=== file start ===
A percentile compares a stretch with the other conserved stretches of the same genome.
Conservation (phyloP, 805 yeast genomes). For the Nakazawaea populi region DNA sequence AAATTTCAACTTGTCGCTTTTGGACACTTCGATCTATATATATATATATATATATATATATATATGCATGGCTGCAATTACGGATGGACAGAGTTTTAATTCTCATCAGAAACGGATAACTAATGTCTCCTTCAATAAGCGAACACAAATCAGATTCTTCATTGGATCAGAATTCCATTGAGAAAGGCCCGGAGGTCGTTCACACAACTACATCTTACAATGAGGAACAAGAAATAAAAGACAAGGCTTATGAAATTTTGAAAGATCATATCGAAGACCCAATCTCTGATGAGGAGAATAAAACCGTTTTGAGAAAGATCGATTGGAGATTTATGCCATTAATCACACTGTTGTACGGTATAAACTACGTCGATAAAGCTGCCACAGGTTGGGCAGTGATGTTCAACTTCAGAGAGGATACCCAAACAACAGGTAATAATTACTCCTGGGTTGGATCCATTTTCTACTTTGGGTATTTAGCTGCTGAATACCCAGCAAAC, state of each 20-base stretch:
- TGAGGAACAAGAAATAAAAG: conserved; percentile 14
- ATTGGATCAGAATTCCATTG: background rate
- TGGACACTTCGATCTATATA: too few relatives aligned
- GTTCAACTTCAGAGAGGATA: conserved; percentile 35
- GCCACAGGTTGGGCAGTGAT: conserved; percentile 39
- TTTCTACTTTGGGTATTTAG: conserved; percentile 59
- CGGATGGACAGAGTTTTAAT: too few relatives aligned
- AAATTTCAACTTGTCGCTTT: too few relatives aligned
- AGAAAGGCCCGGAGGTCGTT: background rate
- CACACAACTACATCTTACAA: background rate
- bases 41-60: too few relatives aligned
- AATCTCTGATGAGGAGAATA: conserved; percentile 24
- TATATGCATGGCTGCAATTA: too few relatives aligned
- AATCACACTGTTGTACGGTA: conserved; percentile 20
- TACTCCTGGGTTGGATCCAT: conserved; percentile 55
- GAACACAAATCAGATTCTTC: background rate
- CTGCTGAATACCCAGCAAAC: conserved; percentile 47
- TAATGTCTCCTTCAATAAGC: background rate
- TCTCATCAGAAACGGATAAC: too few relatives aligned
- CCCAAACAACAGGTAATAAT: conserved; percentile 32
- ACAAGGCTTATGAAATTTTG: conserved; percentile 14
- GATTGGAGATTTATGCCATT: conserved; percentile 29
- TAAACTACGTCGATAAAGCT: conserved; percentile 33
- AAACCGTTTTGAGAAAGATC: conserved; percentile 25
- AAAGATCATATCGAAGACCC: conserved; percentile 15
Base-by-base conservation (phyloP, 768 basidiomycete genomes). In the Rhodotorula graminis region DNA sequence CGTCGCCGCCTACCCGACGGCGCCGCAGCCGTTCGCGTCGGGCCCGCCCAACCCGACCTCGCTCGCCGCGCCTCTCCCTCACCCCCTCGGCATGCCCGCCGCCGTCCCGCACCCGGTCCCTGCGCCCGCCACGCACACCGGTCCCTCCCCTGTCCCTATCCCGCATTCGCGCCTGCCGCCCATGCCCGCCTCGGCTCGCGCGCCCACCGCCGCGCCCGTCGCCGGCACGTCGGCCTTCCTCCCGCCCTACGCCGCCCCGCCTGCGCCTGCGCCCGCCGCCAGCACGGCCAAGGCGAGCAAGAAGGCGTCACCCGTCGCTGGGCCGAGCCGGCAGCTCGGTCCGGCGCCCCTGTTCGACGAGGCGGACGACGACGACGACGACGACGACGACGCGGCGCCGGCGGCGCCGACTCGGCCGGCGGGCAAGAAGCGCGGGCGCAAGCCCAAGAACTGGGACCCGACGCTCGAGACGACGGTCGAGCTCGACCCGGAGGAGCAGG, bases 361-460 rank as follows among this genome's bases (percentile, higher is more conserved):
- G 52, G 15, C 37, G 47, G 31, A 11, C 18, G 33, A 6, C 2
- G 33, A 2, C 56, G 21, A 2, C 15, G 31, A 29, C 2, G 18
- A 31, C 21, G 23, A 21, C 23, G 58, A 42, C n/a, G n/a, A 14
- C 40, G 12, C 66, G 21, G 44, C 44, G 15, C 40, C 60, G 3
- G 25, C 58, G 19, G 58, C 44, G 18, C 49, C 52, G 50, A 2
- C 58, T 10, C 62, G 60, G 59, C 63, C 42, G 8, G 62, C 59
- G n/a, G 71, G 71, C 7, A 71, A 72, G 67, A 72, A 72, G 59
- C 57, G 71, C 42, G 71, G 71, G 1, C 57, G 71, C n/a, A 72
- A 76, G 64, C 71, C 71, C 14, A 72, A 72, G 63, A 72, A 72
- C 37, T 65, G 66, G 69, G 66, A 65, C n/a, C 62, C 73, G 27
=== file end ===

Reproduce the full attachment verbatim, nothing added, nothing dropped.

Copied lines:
A percentile compares a stretch with the other conserved stretches of the same genome.
Conservation (phyloP, 805 yeast genomes). For the Nakazawaea populi region DNA sequence AAATTTCAACTTGTCGCTTTTGGACACTTCGATCTATATATATATATATATATATATATATATATGCATGGCTGCAATTACGGATGGACAGAGTTTTAATTCTCATCAGAAACGGATAACTAATGTCTCCTTCAATAAGCGAACACAAATCAGATTCTTCATTGGATCAGAATTCCATTGAGAAAGGCCCGGAGGTCGTTCACACAACTACATCTTACAATGAGGAACAAGAAATAAAAGACAAGGCTTATGAAATTTTGAAAGATCATATCGAAGACCCAATCTCTGATGAGGAGAATAAAACCGTTTTGAGAAAGATCGATTGGAGATTTATGCCATTAATCACACTGTTGTACGGTATAAACTACGTCGATAAAGCTGCCACAGGTTGGGCAGTGATGTTCAACTTCAGAGAGGATACCCAAACAACAGGTAATAATTACTCCTGGGTTGGATCCATTTTCTACTTTGGGTATTTAGCTGCTGAATACCCAGCAAAC, state of each 20-base stretch:
- TGAGGAACAAGAAATAAAAG: conserved; percentile 14
- ATTGGATCAGAATTCCATTG: background rate
- TGGACACTTCGATCTATATA: too few relatives aligned
- GTTCAACTTCAGAGAGGATA: conserved; percentile 35
- GCCACAGGTTGGGCAGTGAT: conserved; percentile 39
- TTTCTACTTTGGGTATTTAG: conserved; percentile 59
- CGGATGGACAGAGTTTTAAT: too few relatives aligned
- AAATTTCAACTTGTCGCTTT: too few relatives aligned
- AGAAAGGCCCGGAGGTCGTT: background rate
- CACACAACTACATCTTACAA: background rate
- bases 41-60: too few relatives aligned
- AATCTCTGATGAGGAGAATA: conserved; percentile 24
- TATATGCATGGCTGCAATTA: too few relatives aligned
- AATCACACTGTTGTACGGTA: conserved; percentile 20
- TACTCCTGGGTTGGATCCAT: conserved; percentile 55
- GAACACAAATCAGATTCTTC: background rate
- CTGCTGAATACCCAGCAAAC: conserved; percentile 47
- TAATGTCTCCTTCAATAAGC: background rate
- TCTCATCAGAAACGGATAAC: too few relatives aligned
- CCCAAACAACAGGTAATAAT: conserved; percentile 32
- ACAAGGCTTATGAAATTTTG: conserved; percentile 14
- GATTGGAGATTTATGCCATT: conserved; percentile 29
- TAAACTACGTCGATAAAGCT: conserved; percentile 33
- AAACCGTTTTGAGAAAGATC: conserved; percentile 25
- AAAGATCATATCGAAGACCC: conserved; percentile 15
Base-by-base conservation (phyloP, 768 basidiomycete genomes). In the Rhodotorula graminis region DNA sequence CGTCGCCGCCTACCCGACGGCGCCGCAGCCGTTCGCGTCGGGCCCGCCCAACCCGACCTCGCTCGCCGCGCCTCTCCCTCACCCCCTCGGCATGCCCGCCGCCGTCCCGCACCCGGTCCCTGCGCCCGCCACGCACACCGGTCCCTCCCCTGTCCCTATCCCGCATTCGCGCCTGCCGCCCATGCCCGCCTCGGCTCGCGCGCCCACCGCCGCGCCCGTCGCCGGCACGTCGGCCTTCCTCCCGCCCTACGCCGCCCCGCCTGCGCCTGCGCCCGCCGCCAGCACGGCCAAGGCGAGCAAGAAGGCGTCACCCGTCGCTGGGCCGAGCCGGCAGCTCGGTCCGGCGCCCCTGTTCGACGAGGCGGACGACGACGACGACGACGACGACGACGCGGCGCCGGCGGCGCCGACTCGGCCGGCGGGCAAGAAGCGCGGGCGCAAGCCCAAGAACTGGGACCCGACGCTCGAGACGACGGTCGAGCTCGACCCGGAGGAGCAGG, bases 361-460 rank as follows among this genome's bases (percentile, higher is more conserved):
- G 52, G 15, C 37, G 47, G 31, A 11, C 18, G 33, A 6, C 2
- G 33, A 2, C 56, G 21, A 2, C 15, G 31, A 29, C 2, G 18
- A 31, C 21, G 23, A 21, C 23, G 58, A 42, C n/a, G n/a, A 14
- C 40, G 12, C 66, G 21, G 44, C 44, G 15, C 40, C 60, G 3
- G 25, C 58, G 19, G 58, C 44, G 18, C 49, C 52, G 50, A 2
- C 58, T 10, C 62, G 60, G 59, C 63, C 42, G 8, G 62, C 59
- G n/a, G 71, G 71, C 7, A 71, A 72, G 67, A 72, A 72, G 59
- C 57, G 71, C 42, G 71, G 71, G 1, C 57, G 71, C n/a, A 72
- A 76, G 64, C 71, C 71, C 14, A 72, A 72, G 63, A 72, A 72
- C 37, T 65, G 66, G 69, G 66, A 65, C n/a, C 62, C 73, G 27